As a teenager “Rasta” was the prestigious title, to the disdain of my parents. I earned from some Kasi residents due to my green-bar-Sunlight-twisted dreadlocks. At some point, there were street sage recommendations to use Coca Cola or Fanta Orange cold drink to get the shiniest and steadiest dreadlocks. Failing to follow through, there were also short-lived periods of S-curl and Cut, even cornrows. Now in my adult life, I find comfort in my chiskop, however, hair and beauty issues are not much of a comfortable topic to explore especially amongst African black women as compared to us men. One character that unapologetically tackles these issues is Itu, the new friend Naledi meets through the pastor’s daughter Minenhle, known as Minnie.
Itu is a firebrand of a personality that challenges societal constructs and the hypocrisy of patriarchy with her political-feminist views. To the long-held debate that black African women straighten their hair and make other body alterations due to low-esteem and self-hatred, Itu responds with unwavering might. She states “when Kourtney puts on hair extensions, fake lashes and gets a nose and boob job, Kourtney is so sexy, but when Khetiwe does it, she’s not proud to be an African woman”. With the plaited and twisted popcorn knots most of her life, for Naledi her hair has not been the main priority compared to other girls like Minnie. Echoing one of India Aria’s songs this book prompts one to question if we are really our hair. To this Itu argues “It’s not just hair…even though hair is one way we use to express ourselves. It’s our hair, our fashion, our language, history, culture and even our beliefs“.
A celebration of African township culture
Bantu Knots is also a celebration of township culture that I related to, having grown up in Mabopane, a township north of Pretoria. I was familiar with the imagery of the women characters wearing nightgowns during the day with pantyhose on their heads; counting money at the front seat of a taxi, and the infamous old orange sack used to wash dirty bathtubs.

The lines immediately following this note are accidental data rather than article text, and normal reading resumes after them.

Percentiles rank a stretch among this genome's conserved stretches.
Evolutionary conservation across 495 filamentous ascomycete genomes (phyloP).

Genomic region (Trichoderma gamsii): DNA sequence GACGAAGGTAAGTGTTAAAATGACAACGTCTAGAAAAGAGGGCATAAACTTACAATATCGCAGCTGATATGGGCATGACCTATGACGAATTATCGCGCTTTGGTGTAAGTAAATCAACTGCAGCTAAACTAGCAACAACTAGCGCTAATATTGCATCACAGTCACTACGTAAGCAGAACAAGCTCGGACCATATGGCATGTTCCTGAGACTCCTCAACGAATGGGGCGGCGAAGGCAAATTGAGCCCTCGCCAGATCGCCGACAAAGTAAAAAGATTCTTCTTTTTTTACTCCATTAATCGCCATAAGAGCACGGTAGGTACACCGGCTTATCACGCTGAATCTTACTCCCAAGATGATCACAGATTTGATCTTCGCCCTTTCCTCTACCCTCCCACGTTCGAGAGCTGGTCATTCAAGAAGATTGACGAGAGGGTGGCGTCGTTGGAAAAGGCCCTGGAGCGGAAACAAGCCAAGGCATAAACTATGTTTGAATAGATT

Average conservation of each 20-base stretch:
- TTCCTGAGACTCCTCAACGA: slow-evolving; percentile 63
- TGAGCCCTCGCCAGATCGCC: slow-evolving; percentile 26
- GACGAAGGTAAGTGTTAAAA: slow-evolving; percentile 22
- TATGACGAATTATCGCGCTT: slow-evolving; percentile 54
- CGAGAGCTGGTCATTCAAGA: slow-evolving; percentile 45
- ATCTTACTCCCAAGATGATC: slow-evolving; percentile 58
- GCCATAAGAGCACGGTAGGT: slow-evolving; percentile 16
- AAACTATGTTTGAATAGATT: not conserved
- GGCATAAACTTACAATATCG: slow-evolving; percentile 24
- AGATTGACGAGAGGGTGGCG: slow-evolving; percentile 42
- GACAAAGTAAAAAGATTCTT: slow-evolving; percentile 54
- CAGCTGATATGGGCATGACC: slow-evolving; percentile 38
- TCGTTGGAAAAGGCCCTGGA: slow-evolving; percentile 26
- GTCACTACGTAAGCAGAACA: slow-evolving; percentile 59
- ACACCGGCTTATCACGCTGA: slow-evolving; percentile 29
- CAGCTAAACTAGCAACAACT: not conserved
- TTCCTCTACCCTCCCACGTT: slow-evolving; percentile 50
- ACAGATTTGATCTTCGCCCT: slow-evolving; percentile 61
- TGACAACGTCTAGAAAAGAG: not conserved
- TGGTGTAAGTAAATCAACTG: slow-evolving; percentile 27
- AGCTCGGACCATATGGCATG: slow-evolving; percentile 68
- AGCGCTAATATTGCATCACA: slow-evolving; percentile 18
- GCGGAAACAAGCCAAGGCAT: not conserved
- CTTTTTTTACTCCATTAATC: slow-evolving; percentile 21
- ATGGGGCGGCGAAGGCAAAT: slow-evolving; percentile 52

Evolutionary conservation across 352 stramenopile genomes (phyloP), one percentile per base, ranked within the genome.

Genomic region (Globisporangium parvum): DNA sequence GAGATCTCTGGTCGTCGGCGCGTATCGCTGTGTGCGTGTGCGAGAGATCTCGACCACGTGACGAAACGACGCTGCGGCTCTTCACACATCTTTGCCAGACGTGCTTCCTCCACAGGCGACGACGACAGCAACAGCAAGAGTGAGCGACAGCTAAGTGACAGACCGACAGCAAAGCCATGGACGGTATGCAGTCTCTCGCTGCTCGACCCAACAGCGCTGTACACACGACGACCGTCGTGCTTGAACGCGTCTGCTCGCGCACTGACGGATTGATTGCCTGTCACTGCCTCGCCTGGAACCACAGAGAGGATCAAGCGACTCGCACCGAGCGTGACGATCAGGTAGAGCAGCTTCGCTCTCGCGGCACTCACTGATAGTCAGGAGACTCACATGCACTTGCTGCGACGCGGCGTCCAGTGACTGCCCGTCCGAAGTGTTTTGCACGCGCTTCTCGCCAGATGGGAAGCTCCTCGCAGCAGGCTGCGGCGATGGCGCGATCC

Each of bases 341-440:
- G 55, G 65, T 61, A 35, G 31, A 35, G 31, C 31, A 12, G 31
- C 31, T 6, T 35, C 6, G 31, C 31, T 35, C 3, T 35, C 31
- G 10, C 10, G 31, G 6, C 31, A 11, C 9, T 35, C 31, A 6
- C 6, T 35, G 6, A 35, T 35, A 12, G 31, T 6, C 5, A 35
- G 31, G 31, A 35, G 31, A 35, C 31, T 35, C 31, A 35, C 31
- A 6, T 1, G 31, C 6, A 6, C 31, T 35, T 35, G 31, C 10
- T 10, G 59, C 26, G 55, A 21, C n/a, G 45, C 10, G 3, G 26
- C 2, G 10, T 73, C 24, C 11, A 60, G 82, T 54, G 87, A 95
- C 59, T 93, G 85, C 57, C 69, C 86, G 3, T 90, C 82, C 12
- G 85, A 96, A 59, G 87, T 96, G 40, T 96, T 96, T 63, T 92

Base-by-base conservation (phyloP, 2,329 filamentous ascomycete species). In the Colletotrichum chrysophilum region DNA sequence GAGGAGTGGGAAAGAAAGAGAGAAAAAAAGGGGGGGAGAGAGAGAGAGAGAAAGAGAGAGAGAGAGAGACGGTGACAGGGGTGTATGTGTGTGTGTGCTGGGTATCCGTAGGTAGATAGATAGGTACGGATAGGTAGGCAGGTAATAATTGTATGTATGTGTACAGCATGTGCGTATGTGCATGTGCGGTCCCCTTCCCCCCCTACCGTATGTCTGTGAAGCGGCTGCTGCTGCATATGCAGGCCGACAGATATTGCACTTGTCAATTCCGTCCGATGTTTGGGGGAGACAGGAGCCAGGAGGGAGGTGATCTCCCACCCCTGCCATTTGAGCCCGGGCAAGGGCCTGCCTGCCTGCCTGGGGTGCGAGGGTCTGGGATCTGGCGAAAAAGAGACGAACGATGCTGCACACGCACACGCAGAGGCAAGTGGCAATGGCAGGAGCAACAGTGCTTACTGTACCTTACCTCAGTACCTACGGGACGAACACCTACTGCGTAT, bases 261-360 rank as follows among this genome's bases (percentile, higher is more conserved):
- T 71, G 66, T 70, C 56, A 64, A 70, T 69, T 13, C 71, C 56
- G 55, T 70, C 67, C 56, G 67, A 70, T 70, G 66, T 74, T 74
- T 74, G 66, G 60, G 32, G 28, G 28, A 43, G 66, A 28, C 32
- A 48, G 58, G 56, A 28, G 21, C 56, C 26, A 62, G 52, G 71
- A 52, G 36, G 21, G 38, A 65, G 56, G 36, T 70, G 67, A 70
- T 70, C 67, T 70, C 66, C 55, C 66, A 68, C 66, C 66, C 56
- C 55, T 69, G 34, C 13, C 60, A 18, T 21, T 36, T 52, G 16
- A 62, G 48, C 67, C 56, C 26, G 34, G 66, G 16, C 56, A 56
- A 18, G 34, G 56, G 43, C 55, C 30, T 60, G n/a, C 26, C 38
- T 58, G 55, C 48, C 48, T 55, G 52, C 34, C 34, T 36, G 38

These are the things we grew up with and it is still the current reality for many South Africans. For those readers who have climbed the social class ladder, this book will serve a nostalgic Kota feast you wouldn’t want to end. Although the author does a decent job of translating some vernacular words, not all parts in South African languages are translated. This prevailing tone of township dialect through the book could mainly appeal to black township audiences and thus risk sidelining other audiences interested in the book. Additionally on whether the overall theme of the politics of Bantu hair was fully explored is another thing the readers will have to conclude on.
Over and above that Bantu Knots is a worthy fictional contribution to this political issue particularly from an African Black hair perspective. This beautifully written novel is not only a story of a young woman finding her voice to stand by her decisions but also pays lovely tribute to all African black women who rise above adversaries, forgive and get reborn.
Johannesburg based, Rolland Simpi Motaung is an Entrepreneur, Facilitator and Book Reviewer. He is passionate about entrepreneurship, education, creative arts, media and gender studies particularly from an African context.